A bill prohibiting local governments from placing encroaching regulations on vaping and alternative nicotine products without state authorities’ approval passed through the Montana House of Representatives.
Now, it advances to the State Senate.
Marshall, a former co-owner of a small chain of vape shops throughout Montana, secured its passage by 62 votes in favor to 37 votes against, with one representative absent to offer their vote.
“This bill is saying that the small guy, the little business owner … can sell a legal product licensed by the state of Montana,” Marshall said on the House floor last Friday, “Have a business license with the town, have a product that’s geared toward adults who are trying to get away from combustible tobacco.”
According to the Helena Independent Record, HB 137 will redefine state law prohibiting local governments from regulating alternative nicotine and vapor products like traditional tobacco products. Similar to legislation proposed and implemented in states across the US, such as Arizona, HB 137 would retroactively strip local governments’ regulations on tobacco products by redefining this alternative, tobacco-free product category as away from the state’s overall definition of “tobacco.”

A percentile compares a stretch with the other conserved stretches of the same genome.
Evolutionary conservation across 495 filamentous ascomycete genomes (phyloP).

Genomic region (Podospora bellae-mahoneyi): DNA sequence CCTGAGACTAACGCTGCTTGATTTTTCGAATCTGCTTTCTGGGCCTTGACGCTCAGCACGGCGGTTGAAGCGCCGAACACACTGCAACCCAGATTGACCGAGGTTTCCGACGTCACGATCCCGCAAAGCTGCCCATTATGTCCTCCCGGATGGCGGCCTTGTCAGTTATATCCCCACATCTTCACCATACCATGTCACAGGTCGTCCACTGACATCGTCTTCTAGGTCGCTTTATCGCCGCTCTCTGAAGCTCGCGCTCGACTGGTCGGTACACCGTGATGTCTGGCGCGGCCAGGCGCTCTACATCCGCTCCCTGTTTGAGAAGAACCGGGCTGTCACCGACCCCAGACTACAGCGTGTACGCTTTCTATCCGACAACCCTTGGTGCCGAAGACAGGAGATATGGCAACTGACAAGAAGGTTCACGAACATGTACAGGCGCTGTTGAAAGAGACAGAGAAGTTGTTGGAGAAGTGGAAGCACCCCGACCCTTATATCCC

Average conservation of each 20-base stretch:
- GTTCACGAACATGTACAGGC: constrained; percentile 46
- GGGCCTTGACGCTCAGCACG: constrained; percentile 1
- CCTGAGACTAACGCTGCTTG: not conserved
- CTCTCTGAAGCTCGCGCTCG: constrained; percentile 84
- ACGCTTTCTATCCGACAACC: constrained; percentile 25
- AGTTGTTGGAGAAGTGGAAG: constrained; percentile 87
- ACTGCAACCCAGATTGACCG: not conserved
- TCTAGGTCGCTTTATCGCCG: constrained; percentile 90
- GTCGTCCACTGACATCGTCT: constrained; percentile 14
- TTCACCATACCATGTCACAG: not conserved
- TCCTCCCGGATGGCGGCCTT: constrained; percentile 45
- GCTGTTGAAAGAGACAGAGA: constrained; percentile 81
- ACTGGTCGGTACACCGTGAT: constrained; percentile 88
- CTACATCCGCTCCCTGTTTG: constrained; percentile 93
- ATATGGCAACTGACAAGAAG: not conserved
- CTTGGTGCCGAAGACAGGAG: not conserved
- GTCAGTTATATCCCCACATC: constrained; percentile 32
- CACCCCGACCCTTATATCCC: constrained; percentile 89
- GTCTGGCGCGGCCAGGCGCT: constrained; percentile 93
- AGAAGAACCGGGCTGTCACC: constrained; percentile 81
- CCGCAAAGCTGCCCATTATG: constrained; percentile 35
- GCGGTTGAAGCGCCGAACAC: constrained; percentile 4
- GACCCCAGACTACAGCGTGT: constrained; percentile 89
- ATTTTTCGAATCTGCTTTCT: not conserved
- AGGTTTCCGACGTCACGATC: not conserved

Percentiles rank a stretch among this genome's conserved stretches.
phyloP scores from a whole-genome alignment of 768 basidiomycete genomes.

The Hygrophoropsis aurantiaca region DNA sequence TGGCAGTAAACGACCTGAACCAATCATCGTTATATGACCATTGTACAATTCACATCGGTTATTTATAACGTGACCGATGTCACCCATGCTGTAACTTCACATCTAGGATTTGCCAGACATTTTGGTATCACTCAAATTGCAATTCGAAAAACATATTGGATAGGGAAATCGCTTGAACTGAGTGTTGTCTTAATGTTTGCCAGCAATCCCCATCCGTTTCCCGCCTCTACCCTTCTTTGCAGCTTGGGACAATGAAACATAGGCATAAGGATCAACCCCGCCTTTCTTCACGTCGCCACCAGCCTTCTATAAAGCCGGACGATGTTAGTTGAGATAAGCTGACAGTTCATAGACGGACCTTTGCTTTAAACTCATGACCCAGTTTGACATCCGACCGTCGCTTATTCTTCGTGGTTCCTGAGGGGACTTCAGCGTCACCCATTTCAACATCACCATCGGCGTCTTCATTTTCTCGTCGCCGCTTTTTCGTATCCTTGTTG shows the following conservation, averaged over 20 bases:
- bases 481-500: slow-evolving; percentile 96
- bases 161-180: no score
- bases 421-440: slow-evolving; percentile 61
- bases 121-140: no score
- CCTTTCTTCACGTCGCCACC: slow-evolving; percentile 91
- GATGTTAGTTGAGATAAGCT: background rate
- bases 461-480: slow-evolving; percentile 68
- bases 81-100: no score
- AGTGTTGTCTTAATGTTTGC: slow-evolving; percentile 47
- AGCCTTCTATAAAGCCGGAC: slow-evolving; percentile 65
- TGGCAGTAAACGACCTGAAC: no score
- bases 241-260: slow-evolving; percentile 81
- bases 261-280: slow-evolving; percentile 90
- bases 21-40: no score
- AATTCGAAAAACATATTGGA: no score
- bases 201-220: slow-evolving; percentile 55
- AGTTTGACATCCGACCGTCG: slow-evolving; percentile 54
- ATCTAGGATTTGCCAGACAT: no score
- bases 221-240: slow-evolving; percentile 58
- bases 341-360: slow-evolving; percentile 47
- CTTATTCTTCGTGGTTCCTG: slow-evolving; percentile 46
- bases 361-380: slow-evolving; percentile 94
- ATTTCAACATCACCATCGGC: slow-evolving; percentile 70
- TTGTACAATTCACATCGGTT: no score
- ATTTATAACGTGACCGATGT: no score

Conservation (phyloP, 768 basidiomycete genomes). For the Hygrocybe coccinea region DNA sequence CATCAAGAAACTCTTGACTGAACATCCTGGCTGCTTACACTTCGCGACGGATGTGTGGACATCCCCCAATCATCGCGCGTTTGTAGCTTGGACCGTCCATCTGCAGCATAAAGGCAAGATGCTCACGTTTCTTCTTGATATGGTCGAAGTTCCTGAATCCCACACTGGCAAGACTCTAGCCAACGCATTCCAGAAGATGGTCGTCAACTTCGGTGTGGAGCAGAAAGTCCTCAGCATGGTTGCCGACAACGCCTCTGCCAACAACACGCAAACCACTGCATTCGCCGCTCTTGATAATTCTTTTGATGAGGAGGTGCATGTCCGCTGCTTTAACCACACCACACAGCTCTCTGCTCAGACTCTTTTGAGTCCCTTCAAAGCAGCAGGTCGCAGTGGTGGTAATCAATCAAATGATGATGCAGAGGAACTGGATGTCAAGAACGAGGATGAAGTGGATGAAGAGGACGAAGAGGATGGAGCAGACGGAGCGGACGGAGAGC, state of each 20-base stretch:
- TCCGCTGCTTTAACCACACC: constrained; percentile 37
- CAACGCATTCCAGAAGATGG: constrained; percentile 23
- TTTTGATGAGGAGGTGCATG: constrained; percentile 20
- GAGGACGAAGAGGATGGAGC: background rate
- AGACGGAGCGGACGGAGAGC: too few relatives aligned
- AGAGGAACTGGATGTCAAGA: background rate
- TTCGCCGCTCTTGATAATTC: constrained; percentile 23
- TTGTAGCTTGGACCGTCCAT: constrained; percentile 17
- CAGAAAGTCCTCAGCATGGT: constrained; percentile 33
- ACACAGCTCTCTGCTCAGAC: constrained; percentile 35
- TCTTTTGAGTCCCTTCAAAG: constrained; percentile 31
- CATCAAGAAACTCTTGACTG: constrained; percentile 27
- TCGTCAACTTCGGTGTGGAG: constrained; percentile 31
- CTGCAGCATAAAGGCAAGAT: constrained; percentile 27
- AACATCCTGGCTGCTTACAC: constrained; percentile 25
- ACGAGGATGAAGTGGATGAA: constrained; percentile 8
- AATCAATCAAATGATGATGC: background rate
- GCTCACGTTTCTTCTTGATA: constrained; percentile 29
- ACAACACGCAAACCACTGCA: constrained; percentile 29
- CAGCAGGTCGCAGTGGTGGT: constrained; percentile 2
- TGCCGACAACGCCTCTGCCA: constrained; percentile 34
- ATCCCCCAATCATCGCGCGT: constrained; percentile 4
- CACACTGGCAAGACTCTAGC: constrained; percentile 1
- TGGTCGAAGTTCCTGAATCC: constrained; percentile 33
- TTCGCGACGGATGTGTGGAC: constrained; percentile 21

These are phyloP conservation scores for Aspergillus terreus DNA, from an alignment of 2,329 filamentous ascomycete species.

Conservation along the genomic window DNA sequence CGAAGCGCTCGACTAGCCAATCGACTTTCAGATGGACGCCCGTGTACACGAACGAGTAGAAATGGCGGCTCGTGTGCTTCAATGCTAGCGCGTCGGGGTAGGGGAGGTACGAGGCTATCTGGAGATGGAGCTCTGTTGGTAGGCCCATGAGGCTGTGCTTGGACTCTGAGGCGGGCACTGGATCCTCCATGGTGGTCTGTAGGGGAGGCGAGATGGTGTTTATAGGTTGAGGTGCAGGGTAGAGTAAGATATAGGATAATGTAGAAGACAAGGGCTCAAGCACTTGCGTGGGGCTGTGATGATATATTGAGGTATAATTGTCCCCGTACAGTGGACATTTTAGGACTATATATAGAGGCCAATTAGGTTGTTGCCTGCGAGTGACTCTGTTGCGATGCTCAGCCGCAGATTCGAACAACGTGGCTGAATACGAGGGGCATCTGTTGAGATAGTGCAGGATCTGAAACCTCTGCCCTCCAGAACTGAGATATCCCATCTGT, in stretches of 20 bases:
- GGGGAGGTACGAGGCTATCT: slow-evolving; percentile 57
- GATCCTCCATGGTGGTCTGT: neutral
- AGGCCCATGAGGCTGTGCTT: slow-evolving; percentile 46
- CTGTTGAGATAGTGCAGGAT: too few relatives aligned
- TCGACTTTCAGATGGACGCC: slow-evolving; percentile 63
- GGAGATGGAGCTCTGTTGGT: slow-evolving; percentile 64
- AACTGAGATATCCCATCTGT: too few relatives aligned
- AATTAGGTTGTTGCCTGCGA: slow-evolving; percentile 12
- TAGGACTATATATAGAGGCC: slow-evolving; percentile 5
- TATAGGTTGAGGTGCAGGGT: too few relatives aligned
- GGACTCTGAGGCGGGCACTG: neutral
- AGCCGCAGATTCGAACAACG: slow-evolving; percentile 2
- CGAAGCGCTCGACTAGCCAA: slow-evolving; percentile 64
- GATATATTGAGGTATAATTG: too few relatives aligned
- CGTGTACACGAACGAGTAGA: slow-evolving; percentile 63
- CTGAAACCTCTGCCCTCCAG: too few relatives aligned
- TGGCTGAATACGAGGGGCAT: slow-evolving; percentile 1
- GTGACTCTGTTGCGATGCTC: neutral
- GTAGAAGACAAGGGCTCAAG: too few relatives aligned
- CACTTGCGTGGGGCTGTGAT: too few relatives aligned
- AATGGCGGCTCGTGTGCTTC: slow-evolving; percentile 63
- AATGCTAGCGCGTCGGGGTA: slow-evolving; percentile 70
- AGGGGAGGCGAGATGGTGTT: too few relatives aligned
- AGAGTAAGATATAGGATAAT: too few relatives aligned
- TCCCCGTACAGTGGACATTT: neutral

By doing so, vapor products cannot be taxed or regulated like cigarettes. The legislation is expected to pass through Senate with ease, despite a promised organized opposition from state and local-based tobacco control organizations that wrongfully consider vaping products as more or as equally as harmful as cigarettes.
John Engen, the mayor of Missoula, has lobbied the House to postpone any further action on HB 137 until its better defined and equitable. A spokesperson for the city, Ginny Merriam, told the Independent Record that the city opposes the legislation because it strips it of the control of crucial public health regulations such as tobacco taxation.
Bill information from the Montana Legislature indicates that HB 137 has an expansive stint of process remaining before it becomes law. Vaping Post reported earlier that HB 137 comes as city and county government officials in and around Missoula wish to extend the current ban on flavored vapor products throughout specific areas in the county.